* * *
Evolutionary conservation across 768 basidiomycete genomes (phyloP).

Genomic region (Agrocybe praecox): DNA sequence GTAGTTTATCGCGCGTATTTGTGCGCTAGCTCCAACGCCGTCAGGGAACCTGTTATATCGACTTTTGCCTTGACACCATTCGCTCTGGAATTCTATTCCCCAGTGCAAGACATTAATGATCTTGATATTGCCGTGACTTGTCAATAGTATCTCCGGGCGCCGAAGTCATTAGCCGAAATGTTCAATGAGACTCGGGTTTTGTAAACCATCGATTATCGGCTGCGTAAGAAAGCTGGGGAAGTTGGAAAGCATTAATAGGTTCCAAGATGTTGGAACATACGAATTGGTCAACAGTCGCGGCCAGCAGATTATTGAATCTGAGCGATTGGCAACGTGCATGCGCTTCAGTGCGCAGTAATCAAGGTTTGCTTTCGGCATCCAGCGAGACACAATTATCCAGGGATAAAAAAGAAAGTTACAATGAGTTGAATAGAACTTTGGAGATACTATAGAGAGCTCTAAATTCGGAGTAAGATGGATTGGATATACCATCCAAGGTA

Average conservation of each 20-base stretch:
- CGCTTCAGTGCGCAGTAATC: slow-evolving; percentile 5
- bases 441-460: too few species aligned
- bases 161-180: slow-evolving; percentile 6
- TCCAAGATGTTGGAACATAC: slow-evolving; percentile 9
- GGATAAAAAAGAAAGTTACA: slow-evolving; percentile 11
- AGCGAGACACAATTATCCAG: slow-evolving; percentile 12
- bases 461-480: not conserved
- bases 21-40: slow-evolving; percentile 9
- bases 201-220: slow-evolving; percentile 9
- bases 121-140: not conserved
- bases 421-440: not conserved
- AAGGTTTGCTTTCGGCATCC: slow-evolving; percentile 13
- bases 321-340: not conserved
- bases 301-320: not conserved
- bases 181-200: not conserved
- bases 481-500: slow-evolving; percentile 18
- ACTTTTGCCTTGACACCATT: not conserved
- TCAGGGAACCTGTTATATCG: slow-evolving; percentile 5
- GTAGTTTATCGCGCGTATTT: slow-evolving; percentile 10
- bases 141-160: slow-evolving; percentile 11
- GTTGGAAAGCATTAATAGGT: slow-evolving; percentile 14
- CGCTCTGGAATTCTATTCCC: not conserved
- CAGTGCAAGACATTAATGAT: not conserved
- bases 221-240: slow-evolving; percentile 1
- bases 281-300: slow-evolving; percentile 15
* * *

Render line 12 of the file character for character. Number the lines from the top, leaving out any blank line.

- bases 201-220: slow-evolving; percentile 9